PRSS1 gene is established by the demonstration of its sequence within the sequence of the locus for the Tcell receptor beta chain. Since hereditary pancreatitis had been mapped rather precisely to 7q34-35 and since mutation/polymorphism in the PRSS1 had been identified in pancreatitis, Whitcomb et al. [6-8] stated that high degree of DNA sequence homology presents among this cluster of 5 trypsinogen genes. In this study we applied Artificial Neural Networks (ANNs) to analyze the clinical data and the genetypes of PRSS1 in order to identify key immunological characteristics that the mutations of PRSS1 affect the function of TCR response to HBsAg. As we known, ANNs are adaptive, non-linear forms of Artificial Intelligence inspired by the way the human brain learns and processes information in order to solve specific problems, such as pattern recognition and classification problems.


We made use of the triplets of nucleotides usage frequencies in order to train and evaluate our predictor model. Three specific triplets of nucleotides bring up an amino acid witch is the minimum unit of protein. And the amino acid make up with four possible nucleotides that is Adenine (A), Guanine (G), Cytosine (C) and Thymine (T). The most protein make up with 20 amino acids. All of the 20 amino acids, only two are named by a single codon. One of these is the amino acid methionine, specified by the codon AUG, which also specifies the start of translation and the other is tryptophan, specified by the codon UGG or UGA. The same structural protein often shows particular preferences for specific several codons that consist by the same or similar given amino acid. This is the same to the human TCR (include V[beta], V[alpha], J[beta] and J[alpha]) and the antigen of HBV (HBsAg or HBeAg). The codons that a protein prefers to use can predict basic three-dimensional of the protein. Because of HBV is not the human's organizing, the immunity system will find this disorder and active the immemorial cells to kill or encompass the invertors. Most of the immemorial cells or immunity cells will be T-cells. That is to say, T-cells take charge of recognizing the cells infected with virus. We use Homology Modeling and docking methods, a theoretical study on HBsAg fragment was performed. And the result of the predict will be test by lymphocyte stimulation and list of immunological data. The models developed result in a predictive performance for validation data of 99.0% correct discrimination between the ligand of HBsAg and the three structural of HBsAg. We present a novel and efficient algorithms, named the integration of ANN and BLAST algorithm and establish the database for human PRSS1 gene, V[beta], V[beta], J[beta] and J[beta] index databases by excel. All of the information of [TRC[beta] segments will be select from the database of NCBI (National Center for Biotechnology Information), using the BLAST program. In order to adapt the three structural of HBsAg, if an ORF (TCR V[beta], V[alpha], J[beta] and J[alpha]) did not have a good matching in the database with HBsAg, then this ORF/segment was filtered out and not included in any downstream analysis. Significant database matches were those having at least 100% identity at the amino acid level while the alignment length should be including one "AUG" codon and one "UGG" or "UGA" codon. Operons in TCR [beta] (like TCR [beta]6) are groups of genes that are simultaneously transcribed. Usually all these genes are located in the same strand and have a small spacing between them. We predict the three-structural of protein basis on the consist of HbeAg-specific T-cell receptor.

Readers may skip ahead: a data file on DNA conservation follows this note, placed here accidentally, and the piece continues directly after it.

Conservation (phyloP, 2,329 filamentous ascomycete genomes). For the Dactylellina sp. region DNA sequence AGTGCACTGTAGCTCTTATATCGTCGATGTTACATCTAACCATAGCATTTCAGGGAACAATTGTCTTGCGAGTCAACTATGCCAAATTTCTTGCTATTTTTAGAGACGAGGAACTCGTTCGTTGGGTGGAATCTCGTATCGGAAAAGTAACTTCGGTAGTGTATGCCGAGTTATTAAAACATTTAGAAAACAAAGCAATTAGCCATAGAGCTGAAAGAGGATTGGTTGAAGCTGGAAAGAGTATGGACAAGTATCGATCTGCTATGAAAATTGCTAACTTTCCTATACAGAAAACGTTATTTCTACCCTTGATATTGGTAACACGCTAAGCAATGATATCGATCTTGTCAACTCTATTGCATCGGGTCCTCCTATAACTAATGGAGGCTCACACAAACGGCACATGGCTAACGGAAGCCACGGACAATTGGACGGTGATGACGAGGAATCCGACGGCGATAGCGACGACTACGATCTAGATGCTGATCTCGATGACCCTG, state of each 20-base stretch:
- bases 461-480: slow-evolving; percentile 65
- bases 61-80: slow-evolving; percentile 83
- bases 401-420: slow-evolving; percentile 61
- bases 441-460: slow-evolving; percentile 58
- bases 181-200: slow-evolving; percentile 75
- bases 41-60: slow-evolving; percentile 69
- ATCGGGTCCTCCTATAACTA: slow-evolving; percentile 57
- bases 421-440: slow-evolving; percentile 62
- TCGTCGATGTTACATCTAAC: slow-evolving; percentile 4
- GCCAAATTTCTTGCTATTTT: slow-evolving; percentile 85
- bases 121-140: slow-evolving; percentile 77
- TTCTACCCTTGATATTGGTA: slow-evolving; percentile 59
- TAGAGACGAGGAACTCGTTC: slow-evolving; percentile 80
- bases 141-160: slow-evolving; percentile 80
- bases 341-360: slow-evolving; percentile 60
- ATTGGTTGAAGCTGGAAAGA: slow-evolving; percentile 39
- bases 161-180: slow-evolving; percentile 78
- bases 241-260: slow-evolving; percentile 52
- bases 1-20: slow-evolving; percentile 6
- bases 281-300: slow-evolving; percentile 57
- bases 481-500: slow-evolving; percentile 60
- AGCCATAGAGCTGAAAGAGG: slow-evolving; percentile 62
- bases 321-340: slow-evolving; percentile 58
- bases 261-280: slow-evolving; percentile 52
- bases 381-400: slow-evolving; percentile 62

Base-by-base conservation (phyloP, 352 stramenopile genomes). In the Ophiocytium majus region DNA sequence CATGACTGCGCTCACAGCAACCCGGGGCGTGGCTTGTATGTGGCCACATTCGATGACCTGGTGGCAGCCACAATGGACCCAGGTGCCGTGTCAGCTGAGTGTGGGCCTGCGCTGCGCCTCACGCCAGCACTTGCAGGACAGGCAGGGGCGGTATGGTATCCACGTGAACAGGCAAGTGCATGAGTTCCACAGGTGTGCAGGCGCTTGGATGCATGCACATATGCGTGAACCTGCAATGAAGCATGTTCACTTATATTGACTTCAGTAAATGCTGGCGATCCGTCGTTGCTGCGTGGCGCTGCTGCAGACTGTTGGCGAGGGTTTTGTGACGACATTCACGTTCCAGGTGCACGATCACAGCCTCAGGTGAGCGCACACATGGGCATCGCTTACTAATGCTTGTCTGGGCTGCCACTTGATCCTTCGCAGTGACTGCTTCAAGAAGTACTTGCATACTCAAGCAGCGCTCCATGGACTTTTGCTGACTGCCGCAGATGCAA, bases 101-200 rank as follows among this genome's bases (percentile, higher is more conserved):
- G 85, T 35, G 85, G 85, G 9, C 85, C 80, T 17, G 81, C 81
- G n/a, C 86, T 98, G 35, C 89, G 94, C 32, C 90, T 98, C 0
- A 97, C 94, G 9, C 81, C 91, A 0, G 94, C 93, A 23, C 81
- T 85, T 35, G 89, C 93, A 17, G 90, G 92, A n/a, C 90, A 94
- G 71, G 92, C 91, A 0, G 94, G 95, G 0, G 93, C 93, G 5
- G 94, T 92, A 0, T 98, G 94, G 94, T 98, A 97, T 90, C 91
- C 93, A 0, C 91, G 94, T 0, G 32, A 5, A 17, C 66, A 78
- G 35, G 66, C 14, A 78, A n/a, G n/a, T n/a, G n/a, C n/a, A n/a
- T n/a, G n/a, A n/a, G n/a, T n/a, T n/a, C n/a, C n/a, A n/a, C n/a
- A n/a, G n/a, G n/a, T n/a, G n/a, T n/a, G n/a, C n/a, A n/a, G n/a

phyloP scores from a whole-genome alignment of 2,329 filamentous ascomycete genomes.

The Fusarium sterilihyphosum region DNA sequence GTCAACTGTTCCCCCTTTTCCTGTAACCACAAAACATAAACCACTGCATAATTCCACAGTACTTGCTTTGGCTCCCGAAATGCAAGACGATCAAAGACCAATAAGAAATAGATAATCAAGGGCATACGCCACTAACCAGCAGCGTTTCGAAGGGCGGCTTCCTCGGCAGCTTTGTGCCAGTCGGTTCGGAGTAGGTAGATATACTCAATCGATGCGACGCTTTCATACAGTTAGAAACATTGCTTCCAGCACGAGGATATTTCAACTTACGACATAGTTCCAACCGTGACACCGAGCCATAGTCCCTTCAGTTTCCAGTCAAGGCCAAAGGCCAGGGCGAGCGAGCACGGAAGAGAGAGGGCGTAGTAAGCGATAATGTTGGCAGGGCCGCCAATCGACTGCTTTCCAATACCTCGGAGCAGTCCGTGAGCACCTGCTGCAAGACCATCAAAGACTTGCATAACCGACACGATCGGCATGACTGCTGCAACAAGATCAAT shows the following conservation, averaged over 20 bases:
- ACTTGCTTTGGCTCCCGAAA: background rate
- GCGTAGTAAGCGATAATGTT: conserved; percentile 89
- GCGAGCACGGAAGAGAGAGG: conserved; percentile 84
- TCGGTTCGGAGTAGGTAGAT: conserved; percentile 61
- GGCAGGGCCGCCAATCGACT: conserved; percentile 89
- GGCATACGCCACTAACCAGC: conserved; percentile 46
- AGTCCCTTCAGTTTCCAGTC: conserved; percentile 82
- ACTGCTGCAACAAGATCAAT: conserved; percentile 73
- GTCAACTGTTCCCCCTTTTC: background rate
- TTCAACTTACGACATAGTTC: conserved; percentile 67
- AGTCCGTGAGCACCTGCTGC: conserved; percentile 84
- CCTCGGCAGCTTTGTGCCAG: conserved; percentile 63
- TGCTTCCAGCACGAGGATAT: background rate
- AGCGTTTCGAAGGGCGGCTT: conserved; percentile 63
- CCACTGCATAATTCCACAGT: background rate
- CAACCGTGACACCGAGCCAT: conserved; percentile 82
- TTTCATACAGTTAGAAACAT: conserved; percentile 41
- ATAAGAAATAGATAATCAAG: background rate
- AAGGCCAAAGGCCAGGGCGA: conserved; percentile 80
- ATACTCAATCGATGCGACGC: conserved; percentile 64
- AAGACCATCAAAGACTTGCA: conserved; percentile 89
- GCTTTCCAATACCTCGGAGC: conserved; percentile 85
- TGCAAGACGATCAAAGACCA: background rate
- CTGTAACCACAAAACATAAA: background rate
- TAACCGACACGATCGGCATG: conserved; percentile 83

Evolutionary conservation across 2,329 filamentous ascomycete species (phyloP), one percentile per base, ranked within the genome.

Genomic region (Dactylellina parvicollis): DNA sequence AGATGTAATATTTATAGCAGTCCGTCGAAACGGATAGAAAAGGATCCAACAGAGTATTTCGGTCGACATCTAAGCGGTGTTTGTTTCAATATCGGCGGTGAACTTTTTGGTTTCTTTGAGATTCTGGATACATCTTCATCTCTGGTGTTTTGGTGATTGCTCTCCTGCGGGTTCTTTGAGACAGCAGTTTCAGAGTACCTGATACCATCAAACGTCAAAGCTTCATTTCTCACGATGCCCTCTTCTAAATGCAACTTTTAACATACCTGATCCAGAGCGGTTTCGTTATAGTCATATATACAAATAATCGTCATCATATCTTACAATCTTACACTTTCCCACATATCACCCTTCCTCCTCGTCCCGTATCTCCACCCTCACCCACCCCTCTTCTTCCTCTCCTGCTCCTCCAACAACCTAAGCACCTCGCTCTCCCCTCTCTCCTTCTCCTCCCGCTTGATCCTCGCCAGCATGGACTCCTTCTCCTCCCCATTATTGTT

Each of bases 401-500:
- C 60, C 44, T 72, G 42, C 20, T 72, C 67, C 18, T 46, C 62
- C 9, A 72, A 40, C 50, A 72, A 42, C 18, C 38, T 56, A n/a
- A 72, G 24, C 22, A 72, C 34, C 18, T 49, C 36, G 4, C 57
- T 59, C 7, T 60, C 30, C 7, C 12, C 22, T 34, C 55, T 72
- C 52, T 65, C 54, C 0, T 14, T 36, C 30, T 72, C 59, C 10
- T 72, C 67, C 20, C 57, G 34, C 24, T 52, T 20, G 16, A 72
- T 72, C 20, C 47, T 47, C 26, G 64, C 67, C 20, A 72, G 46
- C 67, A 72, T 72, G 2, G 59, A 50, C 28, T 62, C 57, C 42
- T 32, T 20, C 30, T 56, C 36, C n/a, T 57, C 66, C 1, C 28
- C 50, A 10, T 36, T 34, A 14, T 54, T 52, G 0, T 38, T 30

The training set is used to train a neural net. The error of this dataset is minimized during training. Finally, codon usage frequencies were extracted from the result. For this latter sequence manipulation we used a locally developed java script. For the training process two online and two batches learning algorithms were used. The Standard Backpropagation algorithm and the Backpropagation with momentum were used for online learning, while for batch learning we have used the Resilient propagation (Rprop) and the Quick Propagation. The validation set consists of VDJ junctional region sequence and 8 tryosinogen genes and it was used to tune the parameters like the network architecture, (number of hidden units) in a neural network. The learning procedure was stopped in the minimum of the validation set error. At this point the net generalizes best. When learning is not stopped, over training occurs and the performance of the net on the whole data decreases, despite the fact that the error on the training data still gets smaller. In our experiment we perform one validation cycle every 100 training cycles.